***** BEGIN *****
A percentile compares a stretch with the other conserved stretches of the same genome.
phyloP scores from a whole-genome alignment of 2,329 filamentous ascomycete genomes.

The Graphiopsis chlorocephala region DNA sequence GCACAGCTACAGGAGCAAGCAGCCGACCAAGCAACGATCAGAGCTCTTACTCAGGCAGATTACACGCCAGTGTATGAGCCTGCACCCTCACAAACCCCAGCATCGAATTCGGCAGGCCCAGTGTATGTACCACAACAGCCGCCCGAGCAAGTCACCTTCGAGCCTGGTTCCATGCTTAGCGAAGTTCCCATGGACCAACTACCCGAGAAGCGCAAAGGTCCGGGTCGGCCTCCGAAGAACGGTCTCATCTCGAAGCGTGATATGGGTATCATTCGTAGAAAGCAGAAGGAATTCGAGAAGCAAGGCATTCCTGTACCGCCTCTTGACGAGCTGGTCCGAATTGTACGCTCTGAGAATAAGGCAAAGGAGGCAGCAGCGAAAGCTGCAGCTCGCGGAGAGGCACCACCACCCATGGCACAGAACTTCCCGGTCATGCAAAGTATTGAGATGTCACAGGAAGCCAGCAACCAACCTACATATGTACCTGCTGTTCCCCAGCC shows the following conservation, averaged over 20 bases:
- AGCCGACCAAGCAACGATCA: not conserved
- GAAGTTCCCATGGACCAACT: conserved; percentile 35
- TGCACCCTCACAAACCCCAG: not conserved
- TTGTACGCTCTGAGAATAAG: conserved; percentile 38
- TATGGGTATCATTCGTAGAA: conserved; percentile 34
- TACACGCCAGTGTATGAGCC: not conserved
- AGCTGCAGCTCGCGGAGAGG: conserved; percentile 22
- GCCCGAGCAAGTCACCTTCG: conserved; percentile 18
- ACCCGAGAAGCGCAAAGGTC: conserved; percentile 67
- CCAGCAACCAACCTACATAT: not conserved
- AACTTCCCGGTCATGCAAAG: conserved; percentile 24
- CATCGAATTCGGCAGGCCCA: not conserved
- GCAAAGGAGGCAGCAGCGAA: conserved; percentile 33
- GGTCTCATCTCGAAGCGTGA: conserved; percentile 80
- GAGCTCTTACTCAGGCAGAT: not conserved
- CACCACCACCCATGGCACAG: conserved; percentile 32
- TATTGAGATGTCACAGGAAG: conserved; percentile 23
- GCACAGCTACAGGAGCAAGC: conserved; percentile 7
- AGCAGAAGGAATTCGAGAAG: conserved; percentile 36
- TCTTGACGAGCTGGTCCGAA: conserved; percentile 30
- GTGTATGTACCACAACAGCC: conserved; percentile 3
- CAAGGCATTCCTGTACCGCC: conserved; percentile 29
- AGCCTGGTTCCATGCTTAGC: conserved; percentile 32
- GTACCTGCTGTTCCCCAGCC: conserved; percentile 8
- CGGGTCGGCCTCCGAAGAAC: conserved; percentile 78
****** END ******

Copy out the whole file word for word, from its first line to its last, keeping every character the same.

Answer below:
A percentile compares a stretch with the other conserved stretches of the same genome.
phyloP scores from a whole-genome alignment of 2,329 filamentous ascomycete genomes.

The Graphiopsis chlorocephala region DNA sequence GCACAGCTACAGGAGCAAGCAGCCGACCAAGCAACGATCAGAGCTCTTACTCAGGCAGATTACACGCCAGTGTATGAGCCTGCACCCTCACAAACCCCAGCATCGAATTCGGCAGGCCCAGTGTATGTACCACAACAGCCGCCCGAGCAAGTCACCTTCGAGCCTGGTTCCATGCTTAGCGAAGTTCCCATGGACCAACTACCCGAGAAGCGCAAAGGTCCGGGTCGGCCTCCGAAGAACGGTCTCATCTCGAAGCGTGATATGGGTATCATTCGTAGAAAGCAGAAGGAATTCGAGAAGCAAGGCATTCCTGTACCGCCTCTTGACGAGCTGGTCCGAATTGTACGCTCTGAGAATAAGGCAAAGGAGGCAGCAGCGAAAGCTGCAGCTCGCGGAGAGGCACCACCACCCATGGCACAGAACTTCCCGGTCATGCAAAGTATTGAGATGTCACAGGAAGCCAGCAACCAACCTACATATGTACCTGCTGTTCCCCAGCC shows the following conservation, averaged over 20 bases:
- AGCCGACCAAGCAACGATCA: not conserved
- GAAGTTCCCATGGACCAACT: conserved; percentile 35
- TGCACCCTCACAAACCCCAG: not conserved
- TTGTACGCTCTGAGAATAAG: conserved; percentile 38
- TATGGGTATCATTCGTAGAA: conserved; percentile 34
- TACACGCCAGTGTATGAGCC: not conserved
- AGCTGCAGCTCGCGGAGAGG: conserved; percentile 22
- GCCCGAGCAAGTCACCTTCG: conserved; percentile 18
- ACCCGAGAAGCGCAAAGGTC: conserved; percentile 67
- CCAGCAACCAACCTACATAT: not conserved
- AACTTCCCGGTCATGCAAAG: conserved; percentile 24
- CATCGAATTCGGCAGGCCCA: not conserved
- GCAAAGGAGGCAGCAGCGAA: conserved; percentile 33
- GGTCTCATCTCGAAGCGTGA: conserved; percentile 80
- GAGCTCTTACTCAGGCAGAT: not conserved
- CACCACCACCCATGGCACAG: conserved; percentile 32
- TATTGAGATGTCACAGGAAG: conserved; percentile 23
- GCACAGCTACAGGAGCAAGC: conserved; percentile 7
- AGCAGAAGGAATTCGAGAAG: conserved; percentile 36
- TCTTGACGAGCTGGTCCGAA: conserved; percentile 30
- GTGTATGTACCACAACAGCC: conserved; percentile 3
- CAAGGCATTCCTGTACCGCC: conserved; percentile 29
- AGCCTGGTTCCATGCTTAGC: conserved; percentile 32
- GTACCTGCTGTTCCCCAGCC: conserved; percentile 8
- CGGGTCGGCCTCCGAAGAAC: conserved; percentile 78